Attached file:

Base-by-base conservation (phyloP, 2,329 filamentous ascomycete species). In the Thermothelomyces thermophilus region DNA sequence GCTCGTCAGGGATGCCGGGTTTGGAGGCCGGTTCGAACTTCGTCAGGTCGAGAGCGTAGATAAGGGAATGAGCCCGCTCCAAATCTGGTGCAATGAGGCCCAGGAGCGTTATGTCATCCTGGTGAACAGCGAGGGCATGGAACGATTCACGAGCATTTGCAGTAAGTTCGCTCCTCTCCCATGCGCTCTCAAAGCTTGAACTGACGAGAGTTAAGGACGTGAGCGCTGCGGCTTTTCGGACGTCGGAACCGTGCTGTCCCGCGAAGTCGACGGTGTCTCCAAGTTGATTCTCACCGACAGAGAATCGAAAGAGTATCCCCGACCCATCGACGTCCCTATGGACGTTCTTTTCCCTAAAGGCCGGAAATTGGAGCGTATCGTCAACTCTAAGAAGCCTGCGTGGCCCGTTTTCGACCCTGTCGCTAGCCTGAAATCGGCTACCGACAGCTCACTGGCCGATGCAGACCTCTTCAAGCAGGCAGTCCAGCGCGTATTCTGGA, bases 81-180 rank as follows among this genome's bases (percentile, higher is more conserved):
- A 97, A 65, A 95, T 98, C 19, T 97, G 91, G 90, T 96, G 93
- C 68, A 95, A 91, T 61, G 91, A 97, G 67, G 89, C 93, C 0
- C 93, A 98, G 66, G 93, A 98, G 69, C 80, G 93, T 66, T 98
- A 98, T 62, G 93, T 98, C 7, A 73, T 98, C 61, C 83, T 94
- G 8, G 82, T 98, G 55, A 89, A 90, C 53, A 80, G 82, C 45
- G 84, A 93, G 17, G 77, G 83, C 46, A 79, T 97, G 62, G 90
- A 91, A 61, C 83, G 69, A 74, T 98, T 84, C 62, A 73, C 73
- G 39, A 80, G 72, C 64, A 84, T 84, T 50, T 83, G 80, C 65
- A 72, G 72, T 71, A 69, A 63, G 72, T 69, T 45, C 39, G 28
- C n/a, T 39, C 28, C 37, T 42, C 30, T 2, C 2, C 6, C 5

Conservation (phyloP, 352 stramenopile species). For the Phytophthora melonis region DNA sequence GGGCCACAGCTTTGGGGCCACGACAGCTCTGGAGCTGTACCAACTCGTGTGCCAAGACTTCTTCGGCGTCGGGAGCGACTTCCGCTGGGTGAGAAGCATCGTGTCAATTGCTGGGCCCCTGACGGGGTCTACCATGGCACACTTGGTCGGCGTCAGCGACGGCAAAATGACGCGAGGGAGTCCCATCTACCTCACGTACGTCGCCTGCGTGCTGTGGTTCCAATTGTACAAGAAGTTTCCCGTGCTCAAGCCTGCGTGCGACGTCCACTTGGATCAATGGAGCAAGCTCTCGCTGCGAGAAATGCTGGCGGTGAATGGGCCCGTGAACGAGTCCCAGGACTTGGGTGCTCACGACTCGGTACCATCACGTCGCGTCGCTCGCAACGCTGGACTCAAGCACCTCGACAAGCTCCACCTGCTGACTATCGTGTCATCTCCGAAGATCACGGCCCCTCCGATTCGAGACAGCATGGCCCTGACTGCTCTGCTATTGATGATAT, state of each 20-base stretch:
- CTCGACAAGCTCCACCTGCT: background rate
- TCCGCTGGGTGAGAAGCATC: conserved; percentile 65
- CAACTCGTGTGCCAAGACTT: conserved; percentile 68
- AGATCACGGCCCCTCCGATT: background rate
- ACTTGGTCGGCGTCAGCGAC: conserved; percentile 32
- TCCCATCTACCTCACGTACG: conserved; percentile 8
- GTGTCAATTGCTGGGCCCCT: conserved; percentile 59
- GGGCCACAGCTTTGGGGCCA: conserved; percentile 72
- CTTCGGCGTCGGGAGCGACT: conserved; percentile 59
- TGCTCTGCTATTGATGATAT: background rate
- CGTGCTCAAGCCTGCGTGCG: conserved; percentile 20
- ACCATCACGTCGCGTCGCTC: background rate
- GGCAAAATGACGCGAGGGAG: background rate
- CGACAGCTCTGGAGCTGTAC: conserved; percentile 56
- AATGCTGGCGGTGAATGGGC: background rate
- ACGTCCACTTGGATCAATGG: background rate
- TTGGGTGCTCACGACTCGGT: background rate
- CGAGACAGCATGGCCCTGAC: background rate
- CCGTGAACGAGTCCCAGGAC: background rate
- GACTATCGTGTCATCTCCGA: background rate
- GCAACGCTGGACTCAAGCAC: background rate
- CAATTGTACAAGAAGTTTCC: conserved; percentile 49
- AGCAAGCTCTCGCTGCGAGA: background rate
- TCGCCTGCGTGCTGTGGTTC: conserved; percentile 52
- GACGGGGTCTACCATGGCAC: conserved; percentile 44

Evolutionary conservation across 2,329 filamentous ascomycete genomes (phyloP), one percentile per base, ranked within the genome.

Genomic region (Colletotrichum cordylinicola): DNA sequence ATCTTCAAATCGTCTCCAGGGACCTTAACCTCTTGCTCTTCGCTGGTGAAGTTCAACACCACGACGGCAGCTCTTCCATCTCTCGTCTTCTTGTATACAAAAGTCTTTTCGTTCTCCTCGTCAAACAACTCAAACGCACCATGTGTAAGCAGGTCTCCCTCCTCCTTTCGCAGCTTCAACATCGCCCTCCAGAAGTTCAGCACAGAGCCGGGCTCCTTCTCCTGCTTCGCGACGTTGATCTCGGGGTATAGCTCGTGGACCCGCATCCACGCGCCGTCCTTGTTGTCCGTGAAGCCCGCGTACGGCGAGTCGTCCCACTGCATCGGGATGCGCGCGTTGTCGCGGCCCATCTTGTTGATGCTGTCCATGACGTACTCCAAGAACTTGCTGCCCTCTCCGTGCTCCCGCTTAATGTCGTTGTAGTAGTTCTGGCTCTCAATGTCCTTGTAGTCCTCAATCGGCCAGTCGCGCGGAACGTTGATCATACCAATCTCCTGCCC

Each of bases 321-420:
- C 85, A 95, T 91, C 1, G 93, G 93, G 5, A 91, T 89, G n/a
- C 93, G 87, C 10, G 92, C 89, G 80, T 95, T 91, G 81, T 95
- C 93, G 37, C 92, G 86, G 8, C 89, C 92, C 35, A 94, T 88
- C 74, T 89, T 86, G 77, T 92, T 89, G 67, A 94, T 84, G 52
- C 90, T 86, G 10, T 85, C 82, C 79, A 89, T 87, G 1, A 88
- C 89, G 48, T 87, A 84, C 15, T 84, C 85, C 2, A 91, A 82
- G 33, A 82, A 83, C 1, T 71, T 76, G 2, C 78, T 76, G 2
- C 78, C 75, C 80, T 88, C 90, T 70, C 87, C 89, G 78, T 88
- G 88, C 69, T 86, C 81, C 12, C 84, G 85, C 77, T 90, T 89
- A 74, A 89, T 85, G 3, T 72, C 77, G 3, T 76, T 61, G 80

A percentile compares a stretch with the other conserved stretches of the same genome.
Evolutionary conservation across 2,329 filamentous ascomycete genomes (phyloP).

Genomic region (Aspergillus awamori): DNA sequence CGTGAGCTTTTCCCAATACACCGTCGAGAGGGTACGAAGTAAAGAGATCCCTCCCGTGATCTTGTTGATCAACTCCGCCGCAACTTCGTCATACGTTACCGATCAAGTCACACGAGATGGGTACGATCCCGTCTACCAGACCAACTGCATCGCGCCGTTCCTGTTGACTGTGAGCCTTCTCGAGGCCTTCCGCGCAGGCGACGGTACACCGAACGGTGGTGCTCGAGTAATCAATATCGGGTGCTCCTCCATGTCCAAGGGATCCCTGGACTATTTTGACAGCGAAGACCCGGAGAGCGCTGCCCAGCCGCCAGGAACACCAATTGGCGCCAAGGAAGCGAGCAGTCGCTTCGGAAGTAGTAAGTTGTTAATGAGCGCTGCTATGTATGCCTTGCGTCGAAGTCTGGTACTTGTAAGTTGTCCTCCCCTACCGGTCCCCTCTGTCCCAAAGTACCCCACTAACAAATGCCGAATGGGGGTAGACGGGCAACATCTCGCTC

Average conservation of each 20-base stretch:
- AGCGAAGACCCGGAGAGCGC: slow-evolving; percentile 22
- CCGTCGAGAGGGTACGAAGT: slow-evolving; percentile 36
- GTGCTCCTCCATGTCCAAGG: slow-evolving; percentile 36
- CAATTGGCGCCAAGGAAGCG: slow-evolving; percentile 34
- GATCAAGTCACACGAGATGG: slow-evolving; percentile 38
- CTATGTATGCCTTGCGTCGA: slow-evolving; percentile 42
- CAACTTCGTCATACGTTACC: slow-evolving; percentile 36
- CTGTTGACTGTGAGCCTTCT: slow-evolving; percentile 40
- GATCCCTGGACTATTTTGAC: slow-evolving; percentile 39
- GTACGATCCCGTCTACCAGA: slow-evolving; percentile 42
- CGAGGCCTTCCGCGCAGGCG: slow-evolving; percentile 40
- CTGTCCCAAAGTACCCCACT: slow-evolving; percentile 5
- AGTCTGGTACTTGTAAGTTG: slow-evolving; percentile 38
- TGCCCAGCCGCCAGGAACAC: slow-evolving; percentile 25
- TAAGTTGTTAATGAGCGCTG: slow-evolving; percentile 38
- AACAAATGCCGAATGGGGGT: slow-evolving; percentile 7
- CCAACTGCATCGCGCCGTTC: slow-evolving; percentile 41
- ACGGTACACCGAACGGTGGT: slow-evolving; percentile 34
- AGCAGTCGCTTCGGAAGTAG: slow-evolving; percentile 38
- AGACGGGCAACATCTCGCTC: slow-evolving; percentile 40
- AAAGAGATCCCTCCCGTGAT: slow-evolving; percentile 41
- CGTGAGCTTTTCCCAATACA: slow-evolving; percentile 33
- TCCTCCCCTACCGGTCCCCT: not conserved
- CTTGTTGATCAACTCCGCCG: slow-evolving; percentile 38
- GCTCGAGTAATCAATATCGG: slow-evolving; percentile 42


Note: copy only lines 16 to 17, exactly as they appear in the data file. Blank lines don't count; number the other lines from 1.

- AGATCACGGCCCCTCCGATT: background rate
- ACTTGGTCGGCGTCAGCGAC: conserved; percentile 32